The Government Accountability Office reported in a March 2008 assessment that the JASSM design was still not stable. The program office was not acquiring drawings, a measure of design stability, because the contractor had Total System Performance Responsibility wherein, according to program officials, the contractor guarantees the missile performance. Component problems supplied by sub-contractors include the missile's electrical systems, warhead, and power system, as well as its guidance kit and engine components.

The USAF responded to the GAO's assessment by reiterating that JASSM remained in the Nunn-McCurdy certification process. The Air Force added that previous independent reviews found reliability issues primarily driven by supplier quality control problems. It was further stated that significant progress had been made towards the resolution of the GPS issue and once corrective actions were validated and verified through continued testing they would be incorporated into additional JASSM test missiles.

During the first of three Product Upgrade Verification [PUV] tests on 31 October 2007 the JASSM flew successfully and detonated at the target. The second of three Product Upgrade Verification flight tests at White Sands Missile Range, NM, appears to have been an unqualified success. The 20 December 2007 test validated hardware and software changes to overcome the loss of the GPS navigation signal in flight, an anomaly that plagued the missile in the three flight tests in April 2007. Missile separation, control surface deployment, transition to stable flight, and engine start occurred nominally. GPS acquisition occurred on the expected timelines, overall navigation performance appeared nominal, and no GPS dropouts were noted. Accuracy against the target appears to have been spot on, and the impact resulted in a high order detonation. The third Product Upgrade Verification flight test was slated for January 2008 to evaluate corrective actions to the navigation anomaly encountered during the first half of the October 2007 flight test, and to test the missile in a GPS jamming environment. According to one report, these three PUV tests incorporated a new "Trimble-based GPS receiver" that will be used in production missiles starting with Lot 6, but this is not well attested.

As of late 2007 the Air Force planned to embark on a series of 16 flights, beginning in February 2008, to characterize the reliability of the missile, which remaine under scrutiny for faulty performance in earlier tests.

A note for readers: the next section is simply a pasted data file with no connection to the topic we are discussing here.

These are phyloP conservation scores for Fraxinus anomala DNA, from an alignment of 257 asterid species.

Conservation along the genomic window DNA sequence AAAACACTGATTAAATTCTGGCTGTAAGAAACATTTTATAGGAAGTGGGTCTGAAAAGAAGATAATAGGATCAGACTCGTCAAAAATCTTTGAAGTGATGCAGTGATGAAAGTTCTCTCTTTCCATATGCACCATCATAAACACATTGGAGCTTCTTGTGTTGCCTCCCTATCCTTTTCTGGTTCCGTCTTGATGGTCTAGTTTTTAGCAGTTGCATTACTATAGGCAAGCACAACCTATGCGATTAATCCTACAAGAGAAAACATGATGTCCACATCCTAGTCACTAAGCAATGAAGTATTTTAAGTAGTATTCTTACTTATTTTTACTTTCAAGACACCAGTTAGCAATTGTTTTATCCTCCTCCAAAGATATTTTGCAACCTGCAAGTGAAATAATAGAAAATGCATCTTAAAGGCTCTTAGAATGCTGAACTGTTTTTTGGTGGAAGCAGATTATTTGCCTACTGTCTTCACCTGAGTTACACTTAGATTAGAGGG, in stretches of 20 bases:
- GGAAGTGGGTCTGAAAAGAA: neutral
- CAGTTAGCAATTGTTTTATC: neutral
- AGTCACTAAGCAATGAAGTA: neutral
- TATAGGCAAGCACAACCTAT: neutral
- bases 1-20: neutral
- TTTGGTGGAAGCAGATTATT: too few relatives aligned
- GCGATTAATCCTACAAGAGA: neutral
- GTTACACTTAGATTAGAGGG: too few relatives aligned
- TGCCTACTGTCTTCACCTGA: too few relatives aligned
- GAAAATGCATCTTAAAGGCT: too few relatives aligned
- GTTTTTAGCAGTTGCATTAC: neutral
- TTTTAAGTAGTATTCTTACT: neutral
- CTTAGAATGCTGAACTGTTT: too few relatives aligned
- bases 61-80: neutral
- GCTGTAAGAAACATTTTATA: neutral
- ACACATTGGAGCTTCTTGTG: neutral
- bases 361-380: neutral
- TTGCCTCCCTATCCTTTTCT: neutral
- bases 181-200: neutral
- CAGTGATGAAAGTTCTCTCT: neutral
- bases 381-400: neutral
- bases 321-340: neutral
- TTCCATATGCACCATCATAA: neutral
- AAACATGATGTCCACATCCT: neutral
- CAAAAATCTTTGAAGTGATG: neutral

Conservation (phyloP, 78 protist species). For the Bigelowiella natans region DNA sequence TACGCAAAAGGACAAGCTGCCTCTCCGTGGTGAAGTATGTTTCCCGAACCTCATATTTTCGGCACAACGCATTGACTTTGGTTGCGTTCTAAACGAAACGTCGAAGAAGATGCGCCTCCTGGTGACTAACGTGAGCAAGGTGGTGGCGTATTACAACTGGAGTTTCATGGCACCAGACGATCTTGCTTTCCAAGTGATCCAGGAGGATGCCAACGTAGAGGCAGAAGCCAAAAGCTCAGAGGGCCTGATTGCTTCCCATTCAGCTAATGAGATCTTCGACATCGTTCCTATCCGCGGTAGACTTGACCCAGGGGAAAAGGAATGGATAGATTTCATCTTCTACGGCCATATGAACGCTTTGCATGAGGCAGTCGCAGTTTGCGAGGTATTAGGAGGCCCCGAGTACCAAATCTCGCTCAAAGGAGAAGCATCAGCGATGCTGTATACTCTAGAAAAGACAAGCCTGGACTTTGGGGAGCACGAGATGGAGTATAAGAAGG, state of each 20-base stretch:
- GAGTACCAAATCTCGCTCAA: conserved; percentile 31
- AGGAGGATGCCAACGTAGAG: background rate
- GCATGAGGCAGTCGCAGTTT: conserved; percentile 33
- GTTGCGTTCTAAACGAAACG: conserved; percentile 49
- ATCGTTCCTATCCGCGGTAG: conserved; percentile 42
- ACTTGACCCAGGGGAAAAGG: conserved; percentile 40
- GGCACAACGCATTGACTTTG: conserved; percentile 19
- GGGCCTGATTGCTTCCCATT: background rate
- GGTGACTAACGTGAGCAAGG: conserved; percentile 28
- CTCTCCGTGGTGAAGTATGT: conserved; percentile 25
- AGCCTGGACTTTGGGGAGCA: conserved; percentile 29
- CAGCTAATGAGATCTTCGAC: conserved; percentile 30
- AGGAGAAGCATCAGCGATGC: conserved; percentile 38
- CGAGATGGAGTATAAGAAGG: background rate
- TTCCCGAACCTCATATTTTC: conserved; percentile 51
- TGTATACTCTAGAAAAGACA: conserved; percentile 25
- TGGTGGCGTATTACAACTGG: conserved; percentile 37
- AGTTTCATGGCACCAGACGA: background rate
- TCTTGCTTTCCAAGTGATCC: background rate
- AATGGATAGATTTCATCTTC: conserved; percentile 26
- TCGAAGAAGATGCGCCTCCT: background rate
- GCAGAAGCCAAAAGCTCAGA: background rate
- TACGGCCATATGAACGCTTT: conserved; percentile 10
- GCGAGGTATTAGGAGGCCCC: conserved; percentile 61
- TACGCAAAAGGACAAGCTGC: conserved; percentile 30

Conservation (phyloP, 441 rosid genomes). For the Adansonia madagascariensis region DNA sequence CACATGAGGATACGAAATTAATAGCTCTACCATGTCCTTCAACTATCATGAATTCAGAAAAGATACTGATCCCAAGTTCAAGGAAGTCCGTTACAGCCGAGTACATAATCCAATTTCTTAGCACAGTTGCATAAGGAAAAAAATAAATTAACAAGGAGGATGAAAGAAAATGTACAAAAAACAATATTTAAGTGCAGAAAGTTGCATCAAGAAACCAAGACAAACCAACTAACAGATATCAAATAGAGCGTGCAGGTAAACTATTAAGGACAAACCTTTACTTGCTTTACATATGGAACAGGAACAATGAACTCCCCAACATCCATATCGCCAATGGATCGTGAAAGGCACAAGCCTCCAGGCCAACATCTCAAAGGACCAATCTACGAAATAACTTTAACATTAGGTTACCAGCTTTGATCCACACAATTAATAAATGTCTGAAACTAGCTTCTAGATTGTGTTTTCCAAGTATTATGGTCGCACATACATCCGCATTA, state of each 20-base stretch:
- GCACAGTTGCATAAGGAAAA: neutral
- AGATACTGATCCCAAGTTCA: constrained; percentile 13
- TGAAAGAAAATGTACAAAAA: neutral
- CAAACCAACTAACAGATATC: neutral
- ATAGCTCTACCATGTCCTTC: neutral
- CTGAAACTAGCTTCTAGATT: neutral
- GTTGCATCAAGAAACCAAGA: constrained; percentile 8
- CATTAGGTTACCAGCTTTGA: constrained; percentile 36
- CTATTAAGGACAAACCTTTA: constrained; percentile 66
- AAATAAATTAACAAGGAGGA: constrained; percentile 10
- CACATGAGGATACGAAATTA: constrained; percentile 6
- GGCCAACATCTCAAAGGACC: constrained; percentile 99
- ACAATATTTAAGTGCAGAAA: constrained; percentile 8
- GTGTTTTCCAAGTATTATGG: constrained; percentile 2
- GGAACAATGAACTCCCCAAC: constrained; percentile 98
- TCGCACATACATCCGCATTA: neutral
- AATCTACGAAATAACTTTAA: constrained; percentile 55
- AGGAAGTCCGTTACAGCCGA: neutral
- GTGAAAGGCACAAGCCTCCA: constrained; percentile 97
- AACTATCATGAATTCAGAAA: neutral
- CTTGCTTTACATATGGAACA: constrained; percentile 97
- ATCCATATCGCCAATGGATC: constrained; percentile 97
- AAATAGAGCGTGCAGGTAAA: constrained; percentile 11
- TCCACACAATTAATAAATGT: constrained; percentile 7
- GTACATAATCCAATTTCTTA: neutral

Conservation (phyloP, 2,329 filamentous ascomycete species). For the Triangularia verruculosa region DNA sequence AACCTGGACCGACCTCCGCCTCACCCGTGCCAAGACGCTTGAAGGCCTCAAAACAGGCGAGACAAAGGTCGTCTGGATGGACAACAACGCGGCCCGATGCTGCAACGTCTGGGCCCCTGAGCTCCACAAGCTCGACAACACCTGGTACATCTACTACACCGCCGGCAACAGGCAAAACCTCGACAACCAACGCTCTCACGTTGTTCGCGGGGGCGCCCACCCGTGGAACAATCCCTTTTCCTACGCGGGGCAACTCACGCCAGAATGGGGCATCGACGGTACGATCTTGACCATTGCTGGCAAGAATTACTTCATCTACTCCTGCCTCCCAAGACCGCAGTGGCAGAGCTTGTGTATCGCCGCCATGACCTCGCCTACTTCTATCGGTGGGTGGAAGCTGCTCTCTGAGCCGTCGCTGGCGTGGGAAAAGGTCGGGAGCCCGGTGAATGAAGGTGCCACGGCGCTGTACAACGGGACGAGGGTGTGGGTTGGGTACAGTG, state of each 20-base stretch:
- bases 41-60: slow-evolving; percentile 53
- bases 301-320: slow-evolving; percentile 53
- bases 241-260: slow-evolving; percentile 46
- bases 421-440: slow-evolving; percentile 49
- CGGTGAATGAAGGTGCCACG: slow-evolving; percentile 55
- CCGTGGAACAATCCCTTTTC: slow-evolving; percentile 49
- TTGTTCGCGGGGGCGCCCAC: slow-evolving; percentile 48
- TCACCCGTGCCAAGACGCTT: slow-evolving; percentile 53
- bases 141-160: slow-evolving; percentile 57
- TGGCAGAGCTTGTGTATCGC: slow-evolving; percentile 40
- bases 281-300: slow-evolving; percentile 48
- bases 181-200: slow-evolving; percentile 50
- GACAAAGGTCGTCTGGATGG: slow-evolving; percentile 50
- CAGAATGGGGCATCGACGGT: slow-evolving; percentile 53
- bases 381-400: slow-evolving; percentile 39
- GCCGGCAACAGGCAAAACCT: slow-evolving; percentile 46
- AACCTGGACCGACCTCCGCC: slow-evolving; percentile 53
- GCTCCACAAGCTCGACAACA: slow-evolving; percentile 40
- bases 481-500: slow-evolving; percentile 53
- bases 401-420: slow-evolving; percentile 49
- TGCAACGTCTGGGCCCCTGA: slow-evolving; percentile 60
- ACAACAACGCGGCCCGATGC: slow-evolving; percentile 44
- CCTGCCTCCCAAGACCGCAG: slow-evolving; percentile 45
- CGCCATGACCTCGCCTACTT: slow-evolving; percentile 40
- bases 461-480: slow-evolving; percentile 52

The Air Force implemented corrections in Lot 5 missiles; however, the results from flight testing did not meet requirements, with only six of 10 successful missile firings, and a 0.60 reliability point estimate. Due to the less than satisfactory results in Lot 5 testing, OSD mandated a 16-shot Lot 7 reliability acceptance test late in FY09, a necessary condition for the Lot 8 production contract award. Fifteen of 17 missile test launches were successful. One missile failed to detonate and another was not released due to a malfunction within the launch B-1 aircraft.

JASSM Program Developments

The Air Force FY 2009 Unfunded Requirements List [February 2008] included the JASSM Weapons Data Link (WDL). Funding of $23.9M would develops ASuW (attack capital ships at sea) capability for JASSM, with JASSM program recertification pending April 2008. Guidance and Control Engineering provide GNC and simulation support for FOC development activities including the development of a guidance concept that permits JASSM to meet ASUW and moving ground target requirements. This includes defining ISR and WDL requirements, designing a target track filter, updating mid-course guidance requirements, updating seeker search algorithm requirements, updating terminal guidance algorithms, developing detailed models for targets and updating 6DOF simulation routines. The 6DOF simulation changes will be incorporated into the End-to-End simulation and used to evaluate terminal guidance performance against three ship targets and one moving ground target. The HIL simulation will be updated to incorporate ASUW and moving ground target requirements and capabilities. The HIL will be used to verify OPF releases for MAS testing and production.